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Julian & Leslie Slotylak

Seniors and their vintage cars


Julian Slotylak no longer has any vintage cars in his garage, but his photos and memories make for an interesting story. Julian was born October 13, 1938 in the small town of McBride, B.C. where his father was employed as a machinist with the Canadian National Railway. McBride was a very isolated community at the time with only one road out to Tete Jaune Cache and almost all supplies had to be imported by rail.

It was a great place for a boy to grow up, however, as it was surrounded by wilderness, and Julian learned to snare rabbits and make some pocket money selling their pelts.

When Julian was 12 years of age, his father was transferred to Kamloops and they moved into a house at 224 Seymour Street. He attended Stuart Wood School, then high school at Alan Mathews, then up to the new Kamloops High School when it opened on Munro Street. Looking for a part-time job, he heard that the Safeway store on Victoria Street was looking for a cashier and he was told to come down for an interview. The manager was surprised to see him as with the name “Julian” he was expecting a female, but Jules was put to work sorting strawberries.

After graduating from high school, he stayed on at Safeway and was then sent to Prince George as the produce manager in the store there. Eventually he was promoted to assistant manager at the Quesnel store, and then back to Prince George. At the time, the Trail store was losing money and Jules was promised a promotion to manager of the Kamloops store if he could earn a profit after a year in Trail. At 22 years of age, Jules took on the challenge and was made the youngest manager in the whole Canadian Safeway chain. As the result of a lot of hard work, the Trail store made a profit that year and Jules was transferred back to Kamloops. The Trail experience was also memorable, as that is where he met his future wife, Leslie, when she used to come into the store to buy watermelons. They were married in Fruitvale in 1965.

Julian started off his car ownership in style as his first car was a brand-new 1958 Meteor 2-door hardtop. This car was traded in a few years later on a slightly used 1962 Oldsmobile Starfire convertible which was a very rare American model. Both of these cars would be very desirable today.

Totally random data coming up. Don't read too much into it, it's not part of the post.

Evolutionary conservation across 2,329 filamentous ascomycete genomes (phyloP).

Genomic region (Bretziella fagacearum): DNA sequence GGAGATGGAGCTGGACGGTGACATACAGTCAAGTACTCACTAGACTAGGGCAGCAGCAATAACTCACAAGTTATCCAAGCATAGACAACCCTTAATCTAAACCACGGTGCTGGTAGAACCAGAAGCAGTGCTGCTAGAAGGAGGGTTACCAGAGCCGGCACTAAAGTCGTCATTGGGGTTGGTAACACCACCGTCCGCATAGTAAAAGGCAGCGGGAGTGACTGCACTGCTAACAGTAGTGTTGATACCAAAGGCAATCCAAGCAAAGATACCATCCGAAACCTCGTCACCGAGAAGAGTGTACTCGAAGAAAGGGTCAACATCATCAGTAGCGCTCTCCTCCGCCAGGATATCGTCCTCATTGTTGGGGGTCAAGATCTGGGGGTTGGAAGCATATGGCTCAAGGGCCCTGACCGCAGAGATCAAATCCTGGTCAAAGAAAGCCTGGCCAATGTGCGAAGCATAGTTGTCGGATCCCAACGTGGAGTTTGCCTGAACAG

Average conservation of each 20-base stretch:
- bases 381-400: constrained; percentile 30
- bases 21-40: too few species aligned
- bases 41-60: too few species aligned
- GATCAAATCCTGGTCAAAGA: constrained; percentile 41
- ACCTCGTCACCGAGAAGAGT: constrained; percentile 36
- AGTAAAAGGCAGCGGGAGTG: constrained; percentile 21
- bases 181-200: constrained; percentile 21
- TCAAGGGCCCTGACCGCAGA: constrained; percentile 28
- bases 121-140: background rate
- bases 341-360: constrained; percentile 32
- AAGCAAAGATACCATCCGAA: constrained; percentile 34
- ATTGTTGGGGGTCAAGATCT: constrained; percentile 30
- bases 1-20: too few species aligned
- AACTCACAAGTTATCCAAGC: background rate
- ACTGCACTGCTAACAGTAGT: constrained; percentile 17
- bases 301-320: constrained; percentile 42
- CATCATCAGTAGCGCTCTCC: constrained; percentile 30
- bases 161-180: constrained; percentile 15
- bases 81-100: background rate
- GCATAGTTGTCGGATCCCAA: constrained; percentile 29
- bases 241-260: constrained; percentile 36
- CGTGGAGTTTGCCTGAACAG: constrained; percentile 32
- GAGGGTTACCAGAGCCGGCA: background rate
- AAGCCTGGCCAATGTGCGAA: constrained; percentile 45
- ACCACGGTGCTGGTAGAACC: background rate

Julian continued his 27-year career with Safeway, opening the new Sahali store and staying as manager until his retirement. He then went on to his second career as Superintendant of Maintenance for the Kamloops School District for another 20 years. Leslie was originally in the banking business but quit to raise their two sons and was kept busy restoring their heritage house and volunteering with the hospital auxiliary, taking photos of the newborns and making purses and other items for the thrift store.

The vintage car bug bit Julian when he was working at the Sahali Safeway store where he liked what he saw when our local chapter of the Vintage Car Club of Canada (VCCC) held a car show there. He started looking for an old car and located a 1938 Oldsmobile in the Cherry Creek area where he purchased for $300 and his son, Darren, purchased a Triumph Spitfire from the same location. Julian joined the VCCC in 1987 and, along with the Reading Brothers Restoration Shop in Tappen, began the restoration of the ’38 Olds. During this time, Leslie and Julian decided they needed a garage for the car and managed to redesign their small back yard to accommodate the single-car garage. With Julian refurbishing the small parts in his new garage and the Reading Brothers working on the body and chassis, the Olds was eventually restored to show quality.

As with a lot of vintage cars, the find is part of the challenge, and with Julian’s next vintage car, this story is one of the best. Don Coulter, one of our local members at the time, owned a Cadillac LaSalle and was touring with it in Washingon state near Spokane. They had stopped at a rest stop and a local person approached them, admiring their car and telling them that he knew where there were some more just like it. Don could hardly get to the location fast enough and arrived to find an old recluse living on a dilapidated farm, and out behind the barns were three Cadillac LaSalles (1939 and 1940 coupes and a 1940 convertible) in original “barn-find” condition. Don was able to purchase all three cars and bring them back to B.C. and eventually sold the ’39 coupe to Julian. Jules did not have room for both the Olds and the LaSalle so the Olds was sold to a collector in Holland. The restoration of the LaSalle was then begun, with the Reading Brothers again taking on the job and once completed, was spectacular.

Over the years, Jules has been very active with the VCCC, having stints as Governor, Membership Chairman, Tour Director and served for several years on the Hot Nite in the City committee. About 15 years ago, Julian had a major operation which left him with mobility problems and was no longer able to drive the LaSalle and it was sold to a gent in Edmonton. Jules has not been idle, however, and another one of his passions is collectibles and over the years he has amassed very comprehensive collections of blowtorches, gas pumps, oil cans, garage clocks, National Park buffaloes, and old signs. Refurbishment of these collectibles has kept him active and involved.

Julian has enjoyed his association with vintage cars and like-minded people and he continues to participate, despite his mobility issues.